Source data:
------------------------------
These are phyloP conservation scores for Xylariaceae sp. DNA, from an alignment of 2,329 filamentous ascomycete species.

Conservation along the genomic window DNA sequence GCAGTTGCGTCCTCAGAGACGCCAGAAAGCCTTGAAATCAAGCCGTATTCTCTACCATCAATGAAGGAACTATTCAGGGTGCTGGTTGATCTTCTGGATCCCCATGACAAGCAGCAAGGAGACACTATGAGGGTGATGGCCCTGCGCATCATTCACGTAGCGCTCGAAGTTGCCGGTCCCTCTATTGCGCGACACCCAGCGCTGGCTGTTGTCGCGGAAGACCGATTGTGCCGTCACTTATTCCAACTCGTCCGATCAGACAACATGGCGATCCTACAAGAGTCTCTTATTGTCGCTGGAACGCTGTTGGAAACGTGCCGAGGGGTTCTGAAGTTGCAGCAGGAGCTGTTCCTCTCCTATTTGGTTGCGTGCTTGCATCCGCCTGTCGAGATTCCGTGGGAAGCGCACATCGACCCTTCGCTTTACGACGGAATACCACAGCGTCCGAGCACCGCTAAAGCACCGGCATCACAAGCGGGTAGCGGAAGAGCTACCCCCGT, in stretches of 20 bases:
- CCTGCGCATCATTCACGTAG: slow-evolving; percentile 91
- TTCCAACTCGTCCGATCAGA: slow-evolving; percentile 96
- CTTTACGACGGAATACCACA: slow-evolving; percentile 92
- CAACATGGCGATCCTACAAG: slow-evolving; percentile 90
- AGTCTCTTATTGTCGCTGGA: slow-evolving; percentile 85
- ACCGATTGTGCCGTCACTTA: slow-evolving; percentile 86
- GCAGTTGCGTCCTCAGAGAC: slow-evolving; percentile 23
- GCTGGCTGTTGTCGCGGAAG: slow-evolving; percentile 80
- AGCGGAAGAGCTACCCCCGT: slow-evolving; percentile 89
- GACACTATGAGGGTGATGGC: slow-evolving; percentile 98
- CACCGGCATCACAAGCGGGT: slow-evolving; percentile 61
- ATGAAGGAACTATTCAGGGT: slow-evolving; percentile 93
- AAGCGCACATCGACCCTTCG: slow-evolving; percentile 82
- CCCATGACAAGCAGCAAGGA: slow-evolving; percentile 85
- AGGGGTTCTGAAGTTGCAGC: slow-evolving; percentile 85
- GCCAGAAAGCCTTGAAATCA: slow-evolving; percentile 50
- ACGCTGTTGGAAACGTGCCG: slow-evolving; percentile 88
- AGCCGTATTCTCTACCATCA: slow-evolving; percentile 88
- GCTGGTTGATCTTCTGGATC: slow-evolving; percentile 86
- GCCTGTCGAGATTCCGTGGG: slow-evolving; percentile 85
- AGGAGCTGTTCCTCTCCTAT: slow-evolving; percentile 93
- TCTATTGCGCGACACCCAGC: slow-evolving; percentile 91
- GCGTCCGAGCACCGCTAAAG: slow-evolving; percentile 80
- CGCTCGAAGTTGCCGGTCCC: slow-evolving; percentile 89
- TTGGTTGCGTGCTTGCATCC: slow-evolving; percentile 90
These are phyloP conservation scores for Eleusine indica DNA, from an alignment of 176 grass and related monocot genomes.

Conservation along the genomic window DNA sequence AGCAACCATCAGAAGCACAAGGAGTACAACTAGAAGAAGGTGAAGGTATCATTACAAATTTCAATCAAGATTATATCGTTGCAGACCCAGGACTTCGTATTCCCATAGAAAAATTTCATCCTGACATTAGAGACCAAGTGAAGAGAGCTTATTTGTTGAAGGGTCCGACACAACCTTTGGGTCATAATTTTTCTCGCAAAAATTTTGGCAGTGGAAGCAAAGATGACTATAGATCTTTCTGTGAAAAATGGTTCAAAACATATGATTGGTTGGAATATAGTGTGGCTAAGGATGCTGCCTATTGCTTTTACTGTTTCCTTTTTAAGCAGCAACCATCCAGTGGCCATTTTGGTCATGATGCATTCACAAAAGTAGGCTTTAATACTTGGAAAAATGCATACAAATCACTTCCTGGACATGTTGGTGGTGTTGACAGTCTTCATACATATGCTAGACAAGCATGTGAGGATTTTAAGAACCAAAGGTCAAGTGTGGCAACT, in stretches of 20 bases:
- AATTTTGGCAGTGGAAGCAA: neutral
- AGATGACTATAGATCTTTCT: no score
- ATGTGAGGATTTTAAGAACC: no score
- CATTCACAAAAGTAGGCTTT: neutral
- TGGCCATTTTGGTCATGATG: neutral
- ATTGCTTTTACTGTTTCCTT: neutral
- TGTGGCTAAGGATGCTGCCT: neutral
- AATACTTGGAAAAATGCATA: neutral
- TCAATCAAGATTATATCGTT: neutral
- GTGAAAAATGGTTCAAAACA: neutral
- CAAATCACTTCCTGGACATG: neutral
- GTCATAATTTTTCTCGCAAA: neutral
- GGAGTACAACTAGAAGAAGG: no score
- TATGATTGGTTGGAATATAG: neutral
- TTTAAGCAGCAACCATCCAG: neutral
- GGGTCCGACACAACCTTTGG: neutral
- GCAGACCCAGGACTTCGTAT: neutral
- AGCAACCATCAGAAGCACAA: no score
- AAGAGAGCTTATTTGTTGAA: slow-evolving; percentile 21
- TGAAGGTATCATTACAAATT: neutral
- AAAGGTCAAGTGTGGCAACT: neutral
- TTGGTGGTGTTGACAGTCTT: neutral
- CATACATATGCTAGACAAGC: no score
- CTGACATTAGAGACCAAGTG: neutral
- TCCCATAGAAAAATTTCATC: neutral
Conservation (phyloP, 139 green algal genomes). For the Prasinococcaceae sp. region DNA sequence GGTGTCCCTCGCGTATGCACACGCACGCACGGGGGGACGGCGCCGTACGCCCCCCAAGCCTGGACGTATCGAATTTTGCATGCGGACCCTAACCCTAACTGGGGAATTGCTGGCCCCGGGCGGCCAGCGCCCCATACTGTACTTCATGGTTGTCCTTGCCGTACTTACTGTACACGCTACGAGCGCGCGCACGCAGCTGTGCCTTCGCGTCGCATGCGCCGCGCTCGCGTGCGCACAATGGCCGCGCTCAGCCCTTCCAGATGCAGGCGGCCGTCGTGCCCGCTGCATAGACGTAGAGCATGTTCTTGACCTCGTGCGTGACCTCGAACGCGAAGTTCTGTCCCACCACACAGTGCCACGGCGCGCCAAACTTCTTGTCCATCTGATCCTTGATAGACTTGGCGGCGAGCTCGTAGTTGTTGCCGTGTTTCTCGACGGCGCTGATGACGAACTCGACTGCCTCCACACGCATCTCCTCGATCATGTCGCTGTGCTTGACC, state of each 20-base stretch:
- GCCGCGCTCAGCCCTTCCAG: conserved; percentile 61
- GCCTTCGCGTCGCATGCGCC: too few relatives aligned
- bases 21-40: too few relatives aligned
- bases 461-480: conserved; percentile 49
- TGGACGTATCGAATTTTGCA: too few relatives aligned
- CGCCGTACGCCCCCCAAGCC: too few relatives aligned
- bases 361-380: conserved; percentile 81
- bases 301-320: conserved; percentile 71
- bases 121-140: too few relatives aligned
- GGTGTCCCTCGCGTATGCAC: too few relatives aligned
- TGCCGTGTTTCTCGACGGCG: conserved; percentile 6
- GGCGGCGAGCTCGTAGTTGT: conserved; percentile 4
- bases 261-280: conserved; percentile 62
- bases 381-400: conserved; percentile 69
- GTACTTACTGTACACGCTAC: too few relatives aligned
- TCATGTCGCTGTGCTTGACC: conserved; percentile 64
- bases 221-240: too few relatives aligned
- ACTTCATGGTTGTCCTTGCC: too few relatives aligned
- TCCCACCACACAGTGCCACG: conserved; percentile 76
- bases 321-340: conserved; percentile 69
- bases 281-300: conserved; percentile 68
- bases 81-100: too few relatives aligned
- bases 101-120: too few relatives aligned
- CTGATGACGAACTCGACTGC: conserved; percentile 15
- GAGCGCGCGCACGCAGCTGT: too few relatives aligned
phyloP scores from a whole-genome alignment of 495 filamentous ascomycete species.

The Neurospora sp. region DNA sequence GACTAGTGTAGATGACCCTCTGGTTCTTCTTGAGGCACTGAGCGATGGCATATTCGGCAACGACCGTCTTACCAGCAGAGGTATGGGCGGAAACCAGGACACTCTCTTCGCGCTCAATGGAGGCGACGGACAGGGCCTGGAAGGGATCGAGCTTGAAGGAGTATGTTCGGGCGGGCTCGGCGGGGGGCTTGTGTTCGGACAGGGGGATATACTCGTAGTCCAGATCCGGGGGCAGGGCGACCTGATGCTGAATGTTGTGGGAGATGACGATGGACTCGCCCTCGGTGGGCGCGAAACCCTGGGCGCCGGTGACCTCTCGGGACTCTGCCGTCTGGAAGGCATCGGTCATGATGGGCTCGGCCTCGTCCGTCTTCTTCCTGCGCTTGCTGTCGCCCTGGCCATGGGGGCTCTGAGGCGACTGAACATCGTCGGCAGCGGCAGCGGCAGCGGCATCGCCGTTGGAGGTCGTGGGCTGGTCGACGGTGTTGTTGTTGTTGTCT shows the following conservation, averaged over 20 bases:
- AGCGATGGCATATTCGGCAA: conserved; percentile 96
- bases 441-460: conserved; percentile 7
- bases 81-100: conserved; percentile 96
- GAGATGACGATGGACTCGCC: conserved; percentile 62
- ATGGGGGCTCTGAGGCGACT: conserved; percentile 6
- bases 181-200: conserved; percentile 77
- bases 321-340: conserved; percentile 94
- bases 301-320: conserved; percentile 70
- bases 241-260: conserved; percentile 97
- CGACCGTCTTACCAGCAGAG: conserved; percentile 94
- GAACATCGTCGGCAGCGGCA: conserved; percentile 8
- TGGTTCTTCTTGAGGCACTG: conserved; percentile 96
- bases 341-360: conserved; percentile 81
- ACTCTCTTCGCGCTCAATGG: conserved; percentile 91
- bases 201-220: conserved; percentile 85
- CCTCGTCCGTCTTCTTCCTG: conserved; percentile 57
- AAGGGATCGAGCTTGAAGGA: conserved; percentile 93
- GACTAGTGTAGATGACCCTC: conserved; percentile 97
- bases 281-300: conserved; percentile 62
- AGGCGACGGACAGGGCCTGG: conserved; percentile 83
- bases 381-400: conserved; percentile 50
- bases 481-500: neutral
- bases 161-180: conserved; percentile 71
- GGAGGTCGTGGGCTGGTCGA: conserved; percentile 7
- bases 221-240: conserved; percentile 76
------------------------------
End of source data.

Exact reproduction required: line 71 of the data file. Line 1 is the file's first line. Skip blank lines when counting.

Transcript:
- TCATGTCGCTGTGCTTGACC: conserved; percentile 64